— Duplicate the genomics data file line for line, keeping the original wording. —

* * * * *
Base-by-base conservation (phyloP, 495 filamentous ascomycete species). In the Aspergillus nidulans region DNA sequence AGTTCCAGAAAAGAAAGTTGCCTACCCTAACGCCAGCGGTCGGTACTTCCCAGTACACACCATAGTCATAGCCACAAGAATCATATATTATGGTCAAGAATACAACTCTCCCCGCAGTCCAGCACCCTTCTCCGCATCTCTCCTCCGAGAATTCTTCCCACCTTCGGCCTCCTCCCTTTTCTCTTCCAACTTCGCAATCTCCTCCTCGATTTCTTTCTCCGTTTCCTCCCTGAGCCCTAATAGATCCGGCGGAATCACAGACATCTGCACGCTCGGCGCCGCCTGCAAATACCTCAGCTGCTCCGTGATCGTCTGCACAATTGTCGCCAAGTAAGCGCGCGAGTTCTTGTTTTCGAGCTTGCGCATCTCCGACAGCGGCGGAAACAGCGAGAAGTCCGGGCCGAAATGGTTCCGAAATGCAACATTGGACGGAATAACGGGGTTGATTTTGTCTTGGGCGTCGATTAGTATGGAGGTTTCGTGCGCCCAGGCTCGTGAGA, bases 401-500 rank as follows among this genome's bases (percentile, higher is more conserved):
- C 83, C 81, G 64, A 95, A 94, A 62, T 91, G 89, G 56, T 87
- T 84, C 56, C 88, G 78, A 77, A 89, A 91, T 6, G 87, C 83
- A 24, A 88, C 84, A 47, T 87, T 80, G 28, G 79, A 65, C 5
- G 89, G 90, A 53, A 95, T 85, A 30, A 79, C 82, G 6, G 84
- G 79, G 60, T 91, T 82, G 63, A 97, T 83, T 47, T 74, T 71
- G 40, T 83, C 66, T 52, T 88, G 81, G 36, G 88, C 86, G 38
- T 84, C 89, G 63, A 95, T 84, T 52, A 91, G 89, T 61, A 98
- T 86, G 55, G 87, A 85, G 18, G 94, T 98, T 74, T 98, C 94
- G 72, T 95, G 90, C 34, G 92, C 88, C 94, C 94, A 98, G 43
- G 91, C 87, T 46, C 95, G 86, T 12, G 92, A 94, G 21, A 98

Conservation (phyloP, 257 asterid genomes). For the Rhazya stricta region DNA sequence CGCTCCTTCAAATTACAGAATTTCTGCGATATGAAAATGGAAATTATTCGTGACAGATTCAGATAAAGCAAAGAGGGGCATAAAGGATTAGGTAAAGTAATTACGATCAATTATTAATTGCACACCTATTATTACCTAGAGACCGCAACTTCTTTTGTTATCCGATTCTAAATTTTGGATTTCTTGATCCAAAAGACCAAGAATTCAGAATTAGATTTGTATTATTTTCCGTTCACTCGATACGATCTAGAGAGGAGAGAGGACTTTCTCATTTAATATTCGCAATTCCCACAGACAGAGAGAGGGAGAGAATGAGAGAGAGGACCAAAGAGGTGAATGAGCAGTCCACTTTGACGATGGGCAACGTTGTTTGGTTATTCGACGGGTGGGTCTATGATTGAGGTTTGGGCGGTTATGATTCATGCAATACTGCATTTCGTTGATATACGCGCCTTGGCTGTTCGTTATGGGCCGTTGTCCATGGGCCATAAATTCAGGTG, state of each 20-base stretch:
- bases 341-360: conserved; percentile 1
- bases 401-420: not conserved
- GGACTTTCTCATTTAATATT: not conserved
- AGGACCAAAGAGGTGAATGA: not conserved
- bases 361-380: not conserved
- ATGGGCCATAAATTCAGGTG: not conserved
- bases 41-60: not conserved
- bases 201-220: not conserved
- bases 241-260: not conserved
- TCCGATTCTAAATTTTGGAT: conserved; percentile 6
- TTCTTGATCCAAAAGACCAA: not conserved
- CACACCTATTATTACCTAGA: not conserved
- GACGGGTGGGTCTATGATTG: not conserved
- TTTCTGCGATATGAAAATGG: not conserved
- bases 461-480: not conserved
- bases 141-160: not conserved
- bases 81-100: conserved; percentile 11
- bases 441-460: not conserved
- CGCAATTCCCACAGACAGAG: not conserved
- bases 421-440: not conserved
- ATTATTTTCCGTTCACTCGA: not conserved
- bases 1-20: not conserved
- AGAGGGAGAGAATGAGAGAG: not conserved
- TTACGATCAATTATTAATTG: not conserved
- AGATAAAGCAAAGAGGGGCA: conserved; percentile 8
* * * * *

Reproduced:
Base-by-base conservation (phyloP, 495 filamentous ascomycete species). In the Aspergillus nidulans region DNA sequence AGTTCCAGAAAAGAAAGTTGCCTACCCTAACGCCAGCGGTCGGTACTTCCCAGTACACACCATAGTCATAGCCACAAGAATCATATATTATGGTCAAGAATACAACTCTCCCCGCAGTCCAGCACCCTTCTCCGCATCTCTCCTCCGAGAATTCTTCCCACCTTCGGCCTCCTCCCTTTTCTCTTCCAACTTCGCAATCTCCTCCTCGATTTCTTTCTCCGTTTCCTCCCTGAGCCCTAATAGATCCGGCGGAATCACAGACATCTGCACGCTCGGCGCCGCCTGCAAATACCTCAGCTGCTCCGTGATCGTCTGCACAATTGTCGCCAAGTAAGCGCGCGAGTTCTTGTTTTCGAGCTTGCGCATCTCCGACAGCGGCGGAAACAGCGAGAAGTCCGGGCCGAAATGGTTCCGAAATGCAACATTGGACGGAATAACGGGGTTGATTTTGTCTTGGGCGTCGATTAGTATGGAGGTTTCGTGCGCCCAGGCTCGTGAGA, bases 401-500 rank as follows among this genome's bases (percentile, higher is more conserved):
- C 83, C 81, G 64, A 95, A 94, A 62, T 91, G 89, G 56, T 87
- T 84, C 56, C 88, G 78, A 77, A 89, A 91, T 6, G 87, C 83
- A 24, A 88, C 84, A 47, T 87, T 80, G 28, G 79, A 65, C 5
- G 89, G 90, A 53, A 95, T 85, A 30, A 79, C 82, G 6, G 84
- G 79, G 60, T 91, T 82, G 63, A 97, T 83, T 47, T 74, T 71
- G 40, T 83, C 66, T 52, T 88, G 81, G 36, G 88, C 86, G 38
- T 84, C 89, G 63, A 95, T 84, T 52, A 91, G 89, T 61, A 98
- T 86, G 55, G 87, A 85, G 18, G 94, T 98, T 74, T 98, C 94
- G 72, T 95, G 90, C 34, G 92, C 88, C 94, C 94, A 98, G 43
- G 91, C 87, T 46, C 95, G 86, T 12, G 92, A 94, G 21, A 98

Conservation (phyloP, 257 asterid genomes). For the Rhazya stricta region DNA sequence CGCTCCTTCAAATTACAGAATTTCTGCGATATGAAAATGGAAATTATTCGTGACAGATTCAGATAAAGCAAAGAGGGGCATAAAGGATTAGGTAAAGTAATTACGATCAATTATTAATTGCACACCTATTATTACCTAGAGACCGCAACTTCTTTTGTTATCCGATTCTAAATTTTGGATTTCTTGATCCAAAAGACCAAGAATTCAGAATTAGATTTGTATTATTTTCCGTTCACTCGATACGATCTAGAGAGGAGAGAGGACTTTCTCATTTAATATTCGCAATTCCCACAGACAGAGAGAGGGAGAGAATGAGAGAGAGGACCAAAGAGGTGAATGAGCAGTCCACTTTGACGATGGGCAACGTTGTTTGGTTATTCGACGGGTGGGTCTATGATTGAGGTTTGGGCGGTTATGATTCATGCAATACTGCATTTCGTTGATATACGCGCCTTGGCTGTTCGTTATGGGCCGTTGTCCATGGGCCATAAATTCAGGTG, state of each 20-base stretch:
- bases 341-360: conserved; percentile 1
- bases 401-420: not conserved
- GGACTTTCTCATTTAATATT: not conserved
- AGGACCAAAGAGGTGAATGA: not conserved
- bases 361-380: not conserved
- ATGGGCCATAAATTCAGGTG: not conserved
- bases 41-60: not conserved
- bases 201-220: not conserved
- bases 241-260: not conserved
- TCCGATTCTAAATTTTGGAT: conserved; percentile 6
- TTCTTGATCCAAAAGACCAA: not conserved
- CACACCTATTATTACCTAGA: not conserved
- GACGGGTGGGTCTATGATTG: not conserved
- TTTCTGCGATATGAAAATGG: not conserved
- bases 461-480: not conserved
- bases 141-160: not conserved
- bases 81-100: conserved; percentile 11
- bases 441-460: not conserved
- CGCAATTCCCACAGACAGAG: not conserved
- bases 421-440: not conserved
- ATTATTTTCCGTTCACTCGA: not conserved
- bases 1-20: not conserved
- AGAGGGAGAGAATGAGAGAG: not conserved
- TTACGATCAATTATTAATTG: not conserved
- AGATAAAGCAAAGAGGGGCA: conserved; percentile 8